There were other factors in creating the perfect storm of election chaos in 2000: the premature decision by some media outlets to call the state for Al Gore, only to have to rescind that call as more votes were tallied on election night and George W. Bush took the lead; the infamous "butterfly ballots" that may have led some voters in Palm Beach County to accidentally vote for Reform Party nominee Pat Buchanan when they intended to vote for Gore; and, of course, the repeated interventions by both the Florida Supreme Court and the U.S. Supreme Court in regard to the length of the recount and its eventual end.

But the "hanging chads" came to define the election—and for good reason. The other controversies were simply the result of a narrow election with incredibly high stakes: If Bush had won a bunch of other states too, few people would remember the media screwing up the call on Florida. The indelible image of the 2000 election was that of bleary-eyed election officials holding up punch cards meant to be read by computers, one after the other, for weeks on end.

"The main thing I was asked to rule on is: What was the intent of the voters?" state Circuit Court Judge Jorge Labarga recalled for a 2020 piece in The Atlantic. "People don't always follow directions. Instead of just puncturing the hole for Al Gore, some people would write Al Gore. Or you could see where they tried to push the little chad through—there's, like, a bulge in it—but it held in place. That would be a 'pregnant' chad. The question for me was: Do we have to have a complete removal of the chad? Or what about a person who wrote in the name Al Gore—do we count that?"

Election rules and equipment have one purpose: to accurately aggregate the will of the people. Instead, the punch-card ballots left some voters' decisions open to interpretation—and they slowed the counting (and recounting) of votes, compounding the initial failure into a weekslong exercise in uncertainty.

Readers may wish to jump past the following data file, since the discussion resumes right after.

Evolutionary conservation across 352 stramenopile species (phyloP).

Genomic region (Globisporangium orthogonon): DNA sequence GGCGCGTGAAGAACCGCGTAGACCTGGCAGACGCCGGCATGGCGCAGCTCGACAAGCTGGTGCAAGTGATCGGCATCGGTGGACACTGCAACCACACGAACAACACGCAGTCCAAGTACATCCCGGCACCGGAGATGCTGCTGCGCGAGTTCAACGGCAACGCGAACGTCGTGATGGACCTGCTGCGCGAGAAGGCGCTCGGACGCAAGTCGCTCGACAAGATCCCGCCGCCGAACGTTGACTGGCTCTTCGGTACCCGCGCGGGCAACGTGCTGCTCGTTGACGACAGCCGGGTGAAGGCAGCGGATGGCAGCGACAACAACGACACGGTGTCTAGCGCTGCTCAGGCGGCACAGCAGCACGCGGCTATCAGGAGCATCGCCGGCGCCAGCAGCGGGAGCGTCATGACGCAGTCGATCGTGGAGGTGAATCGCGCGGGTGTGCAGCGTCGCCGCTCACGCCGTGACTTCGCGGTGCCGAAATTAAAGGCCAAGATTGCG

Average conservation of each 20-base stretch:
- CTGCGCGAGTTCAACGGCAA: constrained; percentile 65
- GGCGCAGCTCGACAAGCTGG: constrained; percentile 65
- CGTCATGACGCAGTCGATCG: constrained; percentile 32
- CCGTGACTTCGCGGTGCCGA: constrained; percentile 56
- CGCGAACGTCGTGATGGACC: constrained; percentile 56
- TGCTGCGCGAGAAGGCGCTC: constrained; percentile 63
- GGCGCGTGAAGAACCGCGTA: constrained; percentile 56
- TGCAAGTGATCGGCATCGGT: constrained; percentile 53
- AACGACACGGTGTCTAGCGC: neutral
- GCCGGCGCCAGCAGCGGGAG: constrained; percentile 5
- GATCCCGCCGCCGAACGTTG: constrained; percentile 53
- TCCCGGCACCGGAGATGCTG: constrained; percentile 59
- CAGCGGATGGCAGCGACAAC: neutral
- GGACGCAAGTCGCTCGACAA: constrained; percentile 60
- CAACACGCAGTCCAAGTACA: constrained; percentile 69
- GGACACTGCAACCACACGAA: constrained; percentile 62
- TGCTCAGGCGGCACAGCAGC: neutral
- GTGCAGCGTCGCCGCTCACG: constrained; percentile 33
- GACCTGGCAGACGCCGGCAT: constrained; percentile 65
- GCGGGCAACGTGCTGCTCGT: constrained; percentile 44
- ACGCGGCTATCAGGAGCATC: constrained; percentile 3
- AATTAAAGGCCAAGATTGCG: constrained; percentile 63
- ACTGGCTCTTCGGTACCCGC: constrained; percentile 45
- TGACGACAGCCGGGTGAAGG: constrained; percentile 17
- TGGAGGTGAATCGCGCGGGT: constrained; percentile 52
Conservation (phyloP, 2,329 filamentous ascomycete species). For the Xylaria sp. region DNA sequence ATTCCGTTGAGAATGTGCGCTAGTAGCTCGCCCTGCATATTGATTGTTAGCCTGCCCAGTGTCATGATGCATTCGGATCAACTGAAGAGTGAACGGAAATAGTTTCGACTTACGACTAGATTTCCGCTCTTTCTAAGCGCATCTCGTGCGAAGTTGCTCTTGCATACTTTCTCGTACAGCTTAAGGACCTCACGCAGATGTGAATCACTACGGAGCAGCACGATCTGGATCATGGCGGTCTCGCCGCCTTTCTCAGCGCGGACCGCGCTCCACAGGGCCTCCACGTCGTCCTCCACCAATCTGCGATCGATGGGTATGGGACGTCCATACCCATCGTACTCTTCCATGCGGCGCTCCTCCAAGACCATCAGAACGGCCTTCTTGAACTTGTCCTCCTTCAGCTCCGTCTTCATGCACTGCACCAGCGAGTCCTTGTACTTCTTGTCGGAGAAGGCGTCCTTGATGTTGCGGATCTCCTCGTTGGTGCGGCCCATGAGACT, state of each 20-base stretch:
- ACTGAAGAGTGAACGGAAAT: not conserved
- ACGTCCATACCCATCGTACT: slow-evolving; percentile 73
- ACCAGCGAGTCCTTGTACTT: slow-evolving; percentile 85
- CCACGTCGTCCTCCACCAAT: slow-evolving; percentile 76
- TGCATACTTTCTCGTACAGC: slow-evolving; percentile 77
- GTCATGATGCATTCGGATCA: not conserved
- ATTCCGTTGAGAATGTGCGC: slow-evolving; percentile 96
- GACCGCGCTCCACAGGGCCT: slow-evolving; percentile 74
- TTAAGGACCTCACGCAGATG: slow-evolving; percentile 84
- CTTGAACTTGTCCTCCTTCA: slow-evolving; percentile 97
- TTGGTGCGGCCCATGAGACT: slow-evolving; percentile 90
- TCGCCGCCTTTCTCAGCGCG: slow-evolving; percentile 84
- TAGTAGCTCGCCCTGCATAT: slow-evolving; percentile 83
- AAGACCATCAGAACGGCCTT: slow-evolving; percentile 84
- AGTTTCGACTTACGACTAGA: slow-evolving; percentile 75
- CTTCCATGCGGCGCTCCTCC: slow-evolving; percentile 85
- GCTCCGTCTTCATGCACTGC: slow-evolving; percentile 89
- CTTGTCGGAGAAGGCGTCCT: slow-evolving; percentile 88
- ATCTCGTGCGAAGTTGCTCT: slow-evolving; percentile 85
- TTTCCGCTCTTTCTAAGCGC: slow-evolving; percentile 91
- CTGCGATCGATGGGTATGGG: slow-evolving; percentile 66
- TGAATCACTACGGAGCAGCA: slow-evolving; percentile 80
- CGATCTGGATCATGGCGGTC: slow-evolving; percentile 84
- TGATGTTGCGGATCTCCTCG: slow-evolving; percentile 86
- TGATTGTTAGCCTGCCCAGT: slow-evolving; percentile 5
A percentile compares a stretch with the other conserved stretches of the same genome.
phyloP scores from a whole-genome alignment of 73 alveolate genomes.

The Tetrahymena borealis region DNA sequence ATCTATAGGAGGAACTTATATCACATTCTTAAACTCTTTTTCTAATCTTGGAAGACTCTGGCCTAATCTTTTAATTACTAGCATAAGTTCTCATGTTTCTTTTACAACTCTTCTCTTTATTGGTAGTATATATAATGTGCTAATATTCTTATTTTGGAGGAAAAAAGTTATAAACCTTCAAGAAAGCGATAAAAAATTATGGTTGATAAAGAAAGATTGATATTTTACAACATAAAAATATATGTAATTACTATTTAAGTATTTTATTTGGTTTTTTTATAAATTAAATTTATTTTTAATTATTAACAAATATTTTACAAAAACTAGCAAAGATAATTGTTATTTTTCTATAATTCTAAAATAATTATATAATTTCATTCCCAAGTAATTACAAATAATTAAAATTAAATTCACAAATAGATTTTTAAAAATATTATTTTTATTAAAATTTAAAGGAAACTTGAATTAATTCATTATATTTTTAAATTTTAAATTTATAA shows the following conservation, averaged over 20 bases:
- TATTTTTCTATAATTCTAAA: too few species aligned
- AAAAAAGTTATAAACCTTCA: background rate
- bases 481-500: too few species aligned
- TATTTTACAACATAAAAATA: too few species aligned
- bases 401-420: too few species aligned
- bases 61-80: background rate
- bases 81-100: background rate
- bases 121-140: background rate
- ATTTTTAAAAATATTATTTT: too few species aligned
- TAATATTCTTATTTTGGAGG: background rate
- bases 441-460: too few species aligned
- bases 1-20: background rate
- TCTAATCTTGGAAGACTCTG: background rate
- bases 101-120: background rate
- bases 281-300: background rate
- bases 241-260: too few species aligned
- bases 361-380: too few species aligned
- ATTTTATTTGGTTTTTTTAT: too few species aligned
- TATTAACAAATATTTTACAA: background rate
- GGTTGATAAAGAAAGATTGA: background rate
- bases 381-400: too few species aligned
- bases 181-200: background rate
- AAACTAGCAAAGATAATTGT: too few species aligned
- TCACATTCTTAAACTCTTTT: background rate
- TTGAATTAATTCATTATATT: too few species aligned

That was the true root of the chaos in the Florida recount. It wasn't a matter of simple recounting. Two people could look at the same stack of ballots and add them up differently, depending on how they interpreted the hanging, pregnant, and bulging chads.

The U.S. Supreme Court finally intervened to stop the recount for good—effectively handing the election to Bush—on Tuesday, December 12, a full five weeks after Election Day. In his dissenting opinion in Bush v. Gore, Justice John Paul Stevens acknowledged some of the damage caused by Florida's electoral disaster. "Although we may never know with complete certainty the identity of the winner of this year's Presidential election, the identity of the loser is perfectly clear," he wrote. "It is the Nation's confidence in the judge as an impartial guardian of the rule of law."

If that's true, it's only because other basic functions of the government failed first. Courts should never have to settle these types of questions. Elections are not just the way we decide who gets to be in power; they're also the most fundamental thing a government does. They shape public views about state capacity and legitimacy. Unfortunately, this is hardly ever a priority for state governments.

"It has always puzzled me why my report never got a wider acceptance," Saltman told USA Today in 2001. "It takes a crisis to move people, and it shouldn't have."

The Cleanup

Though it took a crisis to get the ball rolling, at least the Florida state government didn't take long to respond to the chaos of the 2000 election.

Just five months later, at the urging of Jeb Bush, the state Legislature enacted a sweeping overhaul of Florida's election rules. The Election Reform Act of 2001 banned the use of punch-card voting machines and required the secretary of state (rather than county-level elections officials) to have the final say over which kinds of voting machines could be used in the future. The law also clarified Florida's rules for automatic recounts and set more stringent time frames for the certification of vote counts—a move intended to prevent the seemingly interminable recounts in 2000. It also created new statewide rules for issuing provisional ballots and how those would be counted, with an eye toward ensuring as many Floridians as possible could vote.